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Alchemist photographer Ian Ruhter brings his time machine to Mammoth
There is a saying: “Jump, and the net will appear.”
When one is compelled by a vision and takes a leap of faith toward that vision, great things happen.
Such is the story behind Ian Ruhter’s Silver and Light project.
Piute Pass is one of the fastest, easiest (well, easy is a relative term in the Eastern Sierra) ways into the high alpine country that dominates the Sierra backcountry.
Along the five-mile hike to the top of a 11,400-foot pass, hikers will pass two beautiful teal and indigo high-country lakes and numerous waterfalls and swimming holes, along with sweet, alpine meadows and wildflowers.
“I have thunder phobia,” Fido said. “Don’t like-don’t like-don’t like thunder.”
“I love a pic-a-nic,” Fido said. “We should have one every single day in the summer.”
Mammoth High School graduate one of top medical students in country
When former Mammoth High School graduate Clifford Sheckter graduated summa cum laudefrom the Keck School of Medicine at USC a few weeks ago, he had every prestigious residency program in the country chasing after him.
Not only did he graduate at the top of his class, he also received the American Medical Association Education and Research Fund’s Clinical Award (one of two students of 160) and its Outstanding Student Award (the only student to get this award).
“I’m home, I’m home, thank Dog Almighty, I’m home!”
“Fido, you might have that ‘Dog Almighty’ thing turned around, but I get your point. It’s good to be back, isn’t it?”
“It felt like I was gone a year. That’s seven years to you, and that’s a long time. I thought I’d never ever get back here!”
“Surely, though, you enjoyed various adventures on your dog-cation.”
“Most of them were bad.”
The sun is hot, the sky is as blue as the underwing of a Steller’s jay, and it’s raining—raining hard.
The rain comes down in great sheets, dropping from the cloudless blue sky, catching the hot light, casting rainbows against the silver granite rock.
Somewhere up ahead, beyond the crashing river drainage below and the tall granite walls above, comes the sound of thunder.
The ground begins to shake; it feels like walking into the teeth of a storm, except the air is warm and fragrant and the sun is shining through the rainbows.
“I like this one,” Fido said “Let’s pee on the tires!”
“You have that all mixed up, Fido. You don’t do that when you’re looking at cars. You can kick the tires, sure, but that’s more a human thing. Dogs don’t kick really well.”
“OK, then, let’s look under the hood!”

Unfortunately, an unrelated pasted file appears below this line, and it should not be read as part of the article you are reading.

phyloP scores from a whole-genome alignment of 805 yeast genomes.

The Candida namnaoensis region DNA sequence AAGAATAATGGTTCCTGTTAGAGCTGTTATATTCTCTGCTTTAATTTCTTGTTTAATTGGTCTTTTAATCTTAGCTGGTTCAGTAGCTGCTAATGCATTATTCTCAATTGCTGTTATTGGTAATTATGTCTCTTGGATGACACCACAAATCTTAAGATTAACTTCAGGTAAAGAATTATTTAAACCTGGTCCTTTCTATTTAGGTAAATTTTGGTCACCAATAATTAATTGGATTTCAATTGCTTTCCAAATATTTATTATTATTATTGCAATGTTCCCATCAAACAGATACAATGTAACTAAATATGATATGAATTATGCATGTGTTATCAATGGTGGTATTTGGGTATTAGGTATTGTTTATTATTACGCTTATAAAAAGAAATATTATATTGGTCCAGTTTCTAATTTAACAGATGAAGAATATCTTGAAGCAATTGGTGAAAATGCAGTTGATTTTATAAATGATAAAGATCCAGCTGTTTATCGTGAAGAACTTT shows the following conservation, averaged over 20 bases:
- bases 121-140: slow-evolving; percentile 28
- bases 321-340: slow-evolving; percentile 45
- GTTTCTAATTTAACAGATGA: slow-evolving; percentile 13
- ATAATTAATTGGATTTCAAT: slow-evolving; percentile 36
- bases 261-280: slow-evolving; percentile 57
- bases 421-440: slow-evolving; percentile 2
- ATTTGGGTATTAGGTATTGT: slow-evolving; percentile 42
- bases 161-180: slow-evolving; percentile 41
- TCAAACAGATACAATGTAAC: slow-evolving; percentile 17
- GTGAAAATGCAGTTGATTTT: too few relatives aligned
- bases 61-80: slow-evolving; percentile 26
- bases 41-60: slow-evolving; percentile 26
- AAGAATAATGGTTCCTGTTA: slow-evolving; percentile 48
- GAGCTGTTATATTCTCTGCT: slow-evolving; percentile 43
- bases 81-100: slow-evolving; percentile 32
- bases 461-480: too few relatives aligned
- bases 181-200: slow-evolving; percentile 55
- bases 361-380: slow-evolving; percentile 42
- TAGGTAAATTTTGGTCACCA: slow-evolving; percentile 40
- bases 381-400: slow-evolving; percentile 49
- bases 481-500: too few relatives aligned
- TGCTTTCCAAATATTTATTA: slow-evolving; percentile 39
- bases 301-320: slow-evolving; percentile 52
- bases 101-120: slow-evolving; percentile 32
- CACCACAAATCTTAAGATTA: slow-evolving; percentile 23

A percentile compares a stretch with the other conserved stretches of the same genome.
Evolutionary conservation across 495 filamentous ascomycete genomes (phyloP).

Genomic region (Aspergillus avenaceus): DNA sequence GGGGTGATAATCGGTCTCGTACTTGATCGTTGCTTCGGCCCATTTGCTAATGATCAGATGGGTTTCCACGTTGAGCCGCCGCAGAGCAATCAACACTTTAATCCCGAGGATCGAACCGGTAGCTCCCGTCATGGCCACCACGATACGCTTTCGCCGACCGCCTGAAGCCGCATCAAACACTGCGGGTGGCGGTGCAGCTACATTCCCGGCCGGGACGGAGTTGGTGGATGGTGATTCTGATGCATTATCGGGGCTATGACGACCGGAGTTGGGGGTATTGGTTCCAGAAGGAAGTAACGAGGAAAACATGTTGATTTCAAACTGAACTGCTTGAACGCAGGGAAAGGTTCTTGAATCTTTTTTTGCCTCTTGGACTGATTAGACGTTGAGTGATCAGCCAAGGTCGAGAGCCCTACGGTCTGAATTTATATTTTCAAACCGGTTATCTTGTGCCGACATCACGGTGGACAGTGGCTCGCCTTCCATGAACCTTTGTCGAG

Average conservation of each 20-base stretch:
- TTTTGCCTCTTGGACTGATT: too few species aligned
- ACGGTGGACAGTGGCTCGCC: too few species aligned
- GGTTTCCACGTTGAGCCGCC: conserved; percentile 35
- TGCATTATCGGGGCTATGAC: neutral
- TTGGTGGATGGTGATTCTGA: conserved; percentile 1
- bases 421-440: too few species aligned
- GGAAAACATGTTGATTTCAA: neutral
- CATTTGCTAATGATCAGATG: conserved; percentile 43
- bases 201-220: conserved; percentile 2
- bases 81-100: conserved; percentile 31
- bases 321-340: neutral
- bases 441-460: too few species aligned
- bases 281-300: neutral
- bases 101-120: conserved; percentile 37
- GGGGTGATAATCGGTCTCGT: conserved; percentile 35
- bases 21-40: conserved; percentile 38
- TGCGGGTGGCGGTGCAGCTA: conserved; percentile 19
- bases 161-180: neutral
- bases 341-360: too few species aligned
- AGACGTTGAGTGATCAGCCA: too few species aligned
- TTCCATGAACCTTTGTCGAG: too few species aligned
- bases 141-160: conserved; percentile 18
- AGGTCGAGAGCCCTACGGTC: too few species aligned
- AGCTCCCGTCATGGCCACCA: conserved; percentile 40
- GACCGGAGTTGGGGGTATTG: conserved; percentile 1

“What’s the deal with the blue leash?” Fido asked. “I usually have a red leash. Not complaining, just wondering.”
“Why are we upside down?” Fido wanted to know. “Why does my butt hurt so much? And why is the roof suddenly the floor, and the floor suddenly the roof?”
“Wow, not a single joke in there, except for the title,” Fido said.
“You expected a comedy?”
“I figured “Who’s Afraid of Virginia Woof!” was about dogs. It’s in the title.”
“Oh Fido, you have been misled once again. It’s not ‘woof!’ as in a bark, it’s ‘Woolf’ as in a name.”
“They should have made that clear. I am easily misled.”
Who’s Afraid Of Virginia Woolf?: A Theatre Review
As endings go, it would be hard to top Mammoth’s local theatre company.
The Mammoth Lakes Repertory Theatre (MLRT) ends its season with a fiery explosion in the form of the expletive-laced, tremulous relationship between George and Martha in Edward Albee’s “Who’s Afraid of Virginia Woolf?”
“I’m not sure I was cut out to be a center fielder,” Fido panted.
“But you’re a dog!” I said. “It seems like you’d be a natural.”
“Not really. My legs don’t work that way. I’m mostly a chow-chow. Ever hear of a Hall-of-Fame chow in center field?”
“Now that you mention it, no.”
Lower Rock Creek trail, one of the best early season hikes in the area, holds many secrets—including the Devils Postpile’s forgotten little sister.
Rock Creek is best known as the beautiful creek that meanders through the meadows above Rock Creek Lake, under the black and white striped turrets and ramparts of Bear Creek Spire, then down along the road from Mosquito Flats to Tom’s Place.
“My sniffer is working again!” Fido yelled.
“Pray tell, my big fine fellow,” said I.
“It’s like someone just flipped the ‘on’ switch! Don’t you sense all these fine whiffs?”
“Human aren’t that tuned in to sniffs, like dogs.”
“That’s too bad. Let’s go over here! No! Over here! No! Over there!”